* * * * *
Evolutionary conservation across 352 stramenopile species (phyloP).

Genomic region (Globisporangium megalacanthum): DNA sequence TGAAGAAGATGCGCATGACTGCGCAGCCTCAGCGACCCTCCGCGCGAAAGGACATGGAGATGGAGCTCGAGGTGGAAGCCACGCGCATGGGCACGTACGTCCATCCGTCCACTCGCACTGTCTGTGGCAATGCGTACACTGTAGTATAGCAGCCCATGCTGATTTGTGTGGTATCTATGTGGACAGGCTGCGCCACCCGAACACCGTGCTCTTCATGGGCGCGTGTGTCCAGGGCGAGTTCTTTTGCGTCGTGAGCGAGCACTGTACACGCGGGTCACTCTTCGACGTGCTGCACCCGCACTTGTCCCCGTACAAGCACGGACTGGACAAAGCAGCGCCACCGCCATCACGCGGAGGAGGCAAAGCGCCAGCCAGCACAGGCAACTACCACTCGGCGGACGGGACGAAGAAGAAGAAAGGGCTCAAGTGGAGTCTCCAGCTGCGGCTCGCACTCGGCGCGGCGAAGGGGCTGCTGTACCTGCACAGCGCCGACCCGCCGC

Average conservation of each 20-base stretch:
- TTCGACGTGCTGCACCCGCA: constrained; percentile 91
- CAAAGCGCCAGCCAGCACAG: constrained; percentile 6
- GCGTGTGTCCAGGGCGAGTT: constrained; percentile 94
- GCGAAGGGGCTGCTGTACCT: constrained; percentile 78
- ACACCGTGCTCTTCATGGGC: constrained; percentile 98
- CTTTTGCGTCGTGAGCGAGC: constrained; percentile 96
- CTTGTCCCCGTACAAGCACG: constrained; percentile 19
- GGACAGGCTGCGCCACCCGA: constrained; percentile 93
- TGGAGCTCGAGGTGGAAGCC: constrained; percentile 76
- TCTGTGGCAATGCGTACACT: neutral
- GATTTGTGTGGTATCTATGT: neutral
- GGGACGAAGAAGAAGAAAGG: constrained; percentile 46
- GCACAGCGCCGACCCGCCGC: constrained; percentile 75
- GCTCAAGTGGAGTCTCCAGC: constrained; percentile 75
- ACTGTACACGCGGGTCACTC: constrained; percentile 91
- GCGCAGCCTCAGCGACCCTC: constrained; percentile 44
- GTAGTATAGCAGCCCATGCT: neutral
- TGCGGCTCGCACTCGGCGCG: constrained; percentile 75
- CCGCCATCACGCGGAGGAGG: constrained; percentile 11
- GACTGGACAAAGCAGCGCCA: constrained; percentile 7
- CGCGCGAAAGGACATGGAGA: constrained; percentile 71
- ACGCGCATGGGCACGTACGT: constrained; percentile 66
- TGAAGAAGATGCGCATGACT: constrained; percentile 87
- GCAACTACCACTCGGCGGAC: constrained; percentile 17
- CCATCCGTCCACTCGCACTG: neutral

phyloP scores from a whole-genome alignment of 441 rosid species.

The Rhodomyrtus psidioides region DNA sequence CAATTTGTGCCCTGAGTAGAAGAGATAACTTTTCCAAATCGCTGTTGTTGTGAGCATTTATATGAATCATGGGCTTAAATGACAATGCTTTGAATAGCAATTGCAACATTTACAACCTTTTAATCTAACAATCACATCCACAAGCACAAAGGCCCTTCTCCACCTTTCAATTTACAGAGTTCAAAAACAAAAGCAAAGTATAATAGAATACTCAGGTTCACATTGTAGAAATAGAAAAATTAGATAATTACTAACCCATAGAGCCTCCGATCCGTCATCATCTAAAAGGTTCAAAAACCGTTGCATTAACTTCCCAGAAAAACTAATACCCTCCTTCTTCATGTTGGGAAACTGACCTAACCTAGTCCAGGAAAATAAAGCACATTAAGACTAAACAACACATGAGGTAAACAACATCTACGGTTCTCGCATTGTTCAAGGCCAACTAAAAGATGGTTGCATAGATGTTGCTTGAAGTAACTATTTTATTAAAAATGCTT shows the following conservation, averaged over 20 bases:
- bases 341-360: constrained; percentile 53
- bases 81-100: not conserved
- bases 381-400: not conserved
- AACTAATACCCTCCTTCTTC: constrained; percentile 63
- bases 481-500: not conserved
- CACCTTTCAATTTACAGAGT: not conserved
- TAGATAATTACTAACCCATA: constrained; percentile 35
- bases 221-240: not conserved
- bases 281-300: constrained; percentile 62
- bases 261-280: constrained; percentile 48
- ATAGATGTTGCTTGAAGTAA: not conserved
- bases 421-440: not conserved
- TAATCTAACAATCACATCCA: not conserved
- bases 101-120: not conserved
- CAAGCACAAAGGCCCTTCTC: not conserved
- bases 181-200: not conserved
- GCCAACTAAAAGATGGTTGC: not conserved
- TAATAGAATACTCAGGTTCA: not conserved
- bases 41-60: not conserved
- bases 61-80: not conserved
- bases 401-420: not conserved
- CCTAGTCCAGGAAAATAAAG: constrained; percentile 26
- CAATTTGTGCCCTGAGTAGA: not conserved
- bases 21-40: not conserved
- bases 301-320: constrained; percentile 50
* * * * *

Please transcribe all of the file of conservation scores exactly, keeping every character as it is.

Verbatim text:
Evolutionary conservation across 352 stramenopile species (phyloP).

Genomic region (Globisporangium megalacanthum): DNA sequence TGAAGAAGATGCGCATGACTGCGCAGCCTCAGCGACCCTCCGCGCGAAAGGACATGGAGATGGAGCTCGAGGTGGAAGCCACGCGCATGGGCACGTACGTCCATCCGTCCACTCGCACTGTCTGTGGCAATGCGTACACTGTAGTATAGCAGCCCATGCTGATTTGTGTGGTATCTATGTGGACAGGCTGCGCCACCCGAACACCGTGCTCTTCATGGGCGCGTGTGTCCAGGGCGAGTTCTTTTGCGTCGTGAGCGAGCACTGTACACGCGGGTCACTCTTCGACGTGCTGCACCCGCACTTGTCCCCGTACAAGCACGGACTGGACAAAGCAGCGCCACCGCCATCACGCGGAGGAGGCAAAGCGCCAGCCAGCACAGGCAACTACCACTCGGCGGACGGGACGAAGAAGAAGAAAGGGCTCAAGTGGAGTCTCCAGCTGCGGCTCGCACTCGGCGCGGCGAAGGGGCTGCTGTACCTGCACAGCGCCGACCCGCCGC

Average conservation of each 20-base stretch:
- TTCGACGTGCTGCACCCGCA: constrained; percentile 91
- CAAAGCGCCAGCCAGCACAG: constrained; percentile 6
- GCGTGTGTCCAGGGCGAGTT: constrained; percentile 94
- GCGAAGGGGCTGCTGTACCT: constrained; percentile 78
- ACACCGTGCTCTTCATGGGC: constrained; percentile 98
- CTTTTGCGTCGTGAGCGAGC: constrained; percentile 96
- CTTGTCCCCGTACAAGCACG: constrained; percentile 19
- GGACAGGCTGCGCCACCCGA: constrained; percentile 93
- TGGAGCTCGAGGTGGAAGCC: constrained; percentile 76
- TCTGTGGCAATGCGTACACT: neutral
- GATTTGTGTGGTATCTATGT: neutral
- GGGACGAAGAAGAAGAAAGG: constrained; percentile 46
- GCACAGCGCCGACCCGCCGC: constrained; percentile 75
- GCTCAAGTGGAGTCTCCAGC: constrained; percentile 75
- ACTGTACACGCGGGTCACTC: constrained; percentile 91
- GCGCAGCCTCAGCGACCCTC: constrained; percentile 44
- GTAGTATAGCAGCCCATGCT: neutral
- TGCGGCTCGCACTCGGCGCG: constrained; percentile 75
- CCGCCATCACGCGGAGGAGG: constrained; percentile 11
- GACTGGACAAAGCAGCGCCA: constrained; percentile 7
- CGCGCGAAAGGACATGGAGA: constrained; percentile 71
- ACGCGCATGGGCACGTACGT: constrained; percentile 66
- TGAAGAAGATGCGCATGACT: constrained; percentile 87
- GCAACTACCACTCGGCGGAC: constrained; percentile 17
- CCATCCGTCCACTCGCACTG: neutral

phyloP scores from a whole-genome alignment of 441 rosid species.

The Rhodomyrtus psidioides region DNA sequence CAATTTGTGCCCTGAGTAGAAGAGATAACTTTTCCAAATCGCTGTTGTTGTGAGCATTTATATGAATCATGGGCTTAAATGACAATGCTTTGAATAGCAATTGCAACATTTACAACCTTTTAATCTAACAATCACATCCACAAGCACAAAGGCCCTTCTCCACCTTTCAATTTACAGAGTTCAAAAACAAAAGCAAAGTATAATAGAATACTCAGGTTCACATTGTAGAAATAGAAAAATTAGATAATTACTAACCCATAGAGCCTCCGATCCGTCATCATCTAAAAGGTTCAAAAACCGTTGCATTAACTTCCCAGAAAAACTAATACCCTCCTTCTTCATGTTGGGAAACTGACCTAACCTAGTCCAGGAAAATAAAGCACATTAAGACTAAACAACACATGAGGTAAACAACATCTACGGTTCTCGCATTGTTCAAGGCCAACTAAAAGATGGTTGCATAGATGTTGCTTGAAGTAACTATTTTATTAAAAATGCTT shows the following conservation, averaged over 20 bases:
- bases 341-360: constrained; percentile 53
- bases 81-100: not conserved
- bases 381-400: not conserved
- AACTAATACCCTCCTTCTTC: constrained; percentile 63
- bases 481-500: not conserved
- CACCTTTCAATTTACAGAGT: not conserved
- TAGATAATTACTAACCCATA: constrained; percentile 35
- bases 221-240: not conserved
- bases 281-300: constrained; percentile 62
- bases 261-280: constrained; percentile 48
- ATAGATGTTGCTTGAAGTAA: not conserved
- bases 421-440: not conserved
- TAATCTAACAATCACATCCA: not conserved
- bases 101-120: not conserved
- CAAGCACAAAGGCCCTTCTC: not conserved
- bases 181-200: not conserved
- GCCAACTAAAAGATGGTTGC: not conserved
- TAATAGAATACTCAGGTTCA: not conserved
- bases 41-60: not conserved
- bases 61-80: not conserved
- bases 401-420: not conserved
- CCTAGTCCAGGAAAATAAAG: constrained; percentile 26
- CAATTTGTGCCCTGAGTAGA: not conserved
- bases 21-40: not conserved
- bases 301-320: constrained; percentile 50